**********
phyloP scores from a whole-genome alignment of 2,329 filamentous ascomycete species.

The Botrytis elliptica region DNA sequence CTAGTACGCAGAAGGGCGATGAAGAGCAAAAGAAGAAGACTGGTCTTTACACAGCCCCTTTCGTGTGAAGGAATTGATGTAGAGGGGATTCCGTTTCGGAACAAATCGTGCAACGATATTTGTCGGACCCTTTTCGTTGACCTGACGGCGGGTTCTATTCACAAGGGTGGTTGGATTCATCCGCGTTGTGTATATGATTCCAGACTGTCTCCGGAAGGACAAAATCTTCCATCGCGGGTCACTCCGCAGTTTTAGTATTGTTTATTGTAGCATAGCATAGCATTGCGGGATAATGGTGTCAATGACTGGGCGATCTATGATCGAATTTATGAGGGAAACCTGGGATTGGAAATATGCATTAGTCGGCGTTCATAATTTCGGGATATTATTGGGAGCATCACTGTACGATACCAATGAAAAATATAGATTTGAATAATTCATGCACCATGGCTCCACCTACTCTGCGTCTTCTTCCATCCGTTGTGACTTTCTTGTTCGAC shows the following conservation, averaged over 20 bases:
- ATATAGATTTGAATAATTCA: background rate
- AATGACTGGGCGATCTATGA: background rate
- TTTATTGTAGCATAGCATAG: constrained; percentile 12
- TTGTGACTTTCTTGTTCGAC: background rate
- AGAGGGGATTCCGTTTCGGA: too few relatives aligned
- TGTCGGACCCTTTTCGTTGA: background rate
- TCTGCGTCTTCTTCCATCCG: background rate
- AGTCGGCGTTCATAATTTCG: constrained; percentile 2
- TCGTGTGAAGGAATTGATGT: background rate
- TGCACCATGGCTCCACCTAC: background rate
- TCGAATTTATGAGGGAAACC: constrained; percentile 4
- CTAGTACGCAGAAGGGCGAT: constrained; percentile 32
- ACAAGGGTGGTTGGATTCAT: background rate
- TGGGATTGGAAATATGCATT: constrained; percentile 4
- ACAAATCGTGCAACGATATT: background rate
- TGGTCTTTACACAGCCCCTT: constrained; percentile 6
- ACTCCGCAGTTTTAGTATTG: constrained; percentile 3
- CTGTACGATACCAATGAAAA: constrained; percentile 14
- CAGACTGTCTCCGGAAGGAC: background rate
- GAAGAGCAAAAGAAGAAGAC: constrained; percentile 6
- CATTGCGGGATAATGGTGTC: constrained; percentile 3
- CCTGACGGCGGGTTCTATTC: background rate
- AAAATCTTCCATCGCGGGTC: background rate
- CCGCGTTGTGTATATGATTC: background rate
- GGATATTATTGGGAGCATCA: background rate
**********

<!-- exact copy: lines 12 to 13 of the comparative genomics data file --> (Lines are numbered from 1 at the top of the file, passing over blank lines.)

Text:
- TGCACCATGGCTCCACCTAC: background rate
- TCGAATTTATGAGGGAAACC: constrained; percentile 4